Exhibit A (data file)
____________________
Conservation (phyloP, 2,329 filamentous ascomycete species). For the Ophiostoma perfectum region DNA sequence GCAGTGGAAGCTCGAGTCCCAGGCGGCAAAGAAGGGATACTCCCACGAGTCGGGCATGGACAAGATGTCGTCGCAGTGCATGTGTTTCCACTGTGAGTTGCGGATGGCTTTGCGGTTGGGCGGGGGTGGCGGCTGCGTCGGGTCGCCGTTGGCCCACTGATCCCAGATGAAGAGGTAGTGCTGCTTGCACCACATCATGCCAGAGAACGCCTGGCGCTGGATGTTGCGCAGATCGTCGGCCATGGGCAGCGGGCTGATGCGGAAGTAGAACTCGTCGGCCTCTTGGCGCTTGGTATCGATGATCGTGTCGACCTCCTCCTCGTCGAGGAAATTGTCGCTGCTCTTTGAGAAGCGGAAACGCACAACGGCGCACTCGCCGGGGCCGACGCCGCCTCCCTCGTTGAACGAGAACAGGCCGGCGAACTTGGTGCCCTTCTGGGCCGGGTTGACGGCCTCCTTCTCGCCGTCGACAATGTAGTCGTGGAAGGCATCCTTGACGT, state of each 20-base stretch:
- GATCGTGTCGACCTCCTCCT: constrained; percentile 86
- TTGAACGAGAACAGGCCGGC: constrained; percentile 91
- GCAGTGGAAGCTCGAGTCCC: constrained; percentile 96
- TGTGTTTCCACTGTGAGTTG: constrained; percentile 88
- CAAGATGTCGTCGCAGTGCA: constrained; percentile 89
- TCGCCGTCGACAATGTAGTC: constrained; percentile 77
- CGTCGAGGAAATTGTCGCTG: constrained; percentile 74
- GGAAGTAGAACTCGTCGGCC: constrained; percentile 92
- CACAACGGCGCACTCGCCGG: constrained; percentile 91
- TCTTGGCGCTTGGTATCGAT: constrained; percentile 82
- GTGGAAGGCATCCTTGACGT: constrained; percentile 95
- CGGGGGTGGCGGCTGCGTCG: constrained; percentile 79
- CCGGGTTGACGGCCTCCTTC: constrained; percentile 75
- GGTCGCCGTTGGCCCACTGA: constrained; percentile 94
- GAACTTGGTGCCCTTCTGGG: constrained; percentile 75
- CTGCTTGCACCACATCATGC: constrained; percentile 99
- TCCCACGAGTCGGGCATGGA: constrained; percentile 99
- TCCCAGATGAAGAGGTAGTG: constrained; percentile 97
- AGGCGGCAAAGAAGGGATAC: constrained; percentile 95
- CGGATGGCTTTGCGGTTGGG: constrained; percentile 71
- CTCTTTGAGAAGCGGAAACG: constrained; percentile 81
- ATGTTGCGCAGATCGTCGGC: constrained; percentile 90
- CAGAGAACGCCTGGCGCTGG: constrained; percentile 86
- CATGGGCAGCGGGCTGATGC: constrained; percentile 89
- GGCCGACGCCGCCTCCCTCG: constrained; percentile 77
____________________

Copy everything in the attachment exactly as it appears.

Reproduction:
Conservation (phyloP, 2,329 filamentous ascomycete species). For the Ophiostoma perfectum region DNA sequence GCAGTGGAAGCTCGAGTCCCAGGCGGCAAAGAAGGGATACTCCCACGAGTCGGGCATGGACAAGATGTCGTCGCAGTGCATGTGTTTCCACTGTGAGTTGCGGATGGCTTTGCGGTTGGGCGGGGGTGGCGGCTGCGTCGGGTCGCCGTTGGCCCACTGATCCCAGATGAAGAGGTAGTGCTGCTTGCACCACATCATGCCAGAGAACGCCTGGCGCTGGATGTTGCGCAGATCGTCGGCCATGGGCAGCGGGCTGATGCGGAAGTAGAACTCGTCGGCCTCTTGGCGCTTGGTATCGATGATCGTGTCGACCTCCTCCTCGTCGAGGAAATTGTCGCTGCTCTTTGAGAAGCGGAAACGCACAACGGCGCACTCGCCGGGGCCGACGCCGCCTCCCTCGTTGAACGAGAACAGGCCGGCGAACTTGGTGCCCTTCTGGGCCGGGTTGACGGCCTCCTTCTCGCCGTCGACAATGTAGTCGTGGAAGGCATCCTTGACGT, state of each 20-base stretch:
- GATCGTGTCGACCTCCTCCT: constrained; percentile 86
- TTGAACGAGAACAGGCCGGC: constrained; percentile 91
- GCAGTGGAAGCTCGAGTCCC: constrained; percentile 96
- TGTGTTTCCACTGTGAGTTG: constrained; percentile 88
- CAAGATGTCGTCGCAGTGCA: constrained; percentile 89
- TCGCCGTCGACAATGTAGTC: constrained; percentile 77
- CGTCGAGGAAATTGTCGCTG: constrained; percentile 74
- GGAAGTAGAACTCGTCGGCC: constrained; percentile 92
- CACAACGGCGCACTCGCCGG: constrained; percentile 91
- TCTTGGCGCTTGGTATCGAT: constrained; percentile 82
- GTGGAAGGCATCCTTGACGT: constrained; percentile 95
- CGGGGGTGGCGGCTGCGTCG: constrained; percentile 79
- CCGGGTTGACGGCCTCCTTC: constrained; percentile 75
- GGTCGCCGTTGGCCCACTGA: constrained; percentile 94
- GAACTTGGTGCCCTTCTGGG: constrained; percentile 75
- CTGCTTGCACCACATCATGC: constrained; percentile 99
- TCCCACGAGTCGGGCATGGA: constrained; percentile 99
- TCCCAGATGAAGAGGTAGTG: constrained; percentile 97
- AGGCGGCAAAGAAGGGATAC: constrained; percentile 95
- CGGATGGCTTTGCGGTTGGG: constrained; percentile 71
- CTCTTTGAGAAGCGGAAACG: constrained; percentile 81
- ATGTTGCGCAGATCGTCGGC: constrained; percentile 90
- CAGAGAACGCCTGGCGCTGG: constrained; percentile 86
- CATGGGCAGCGGGCTGATGC: constrained; percentile 89
- GGCCGACGCCGCCTCCCTCG: constrained; percentile 77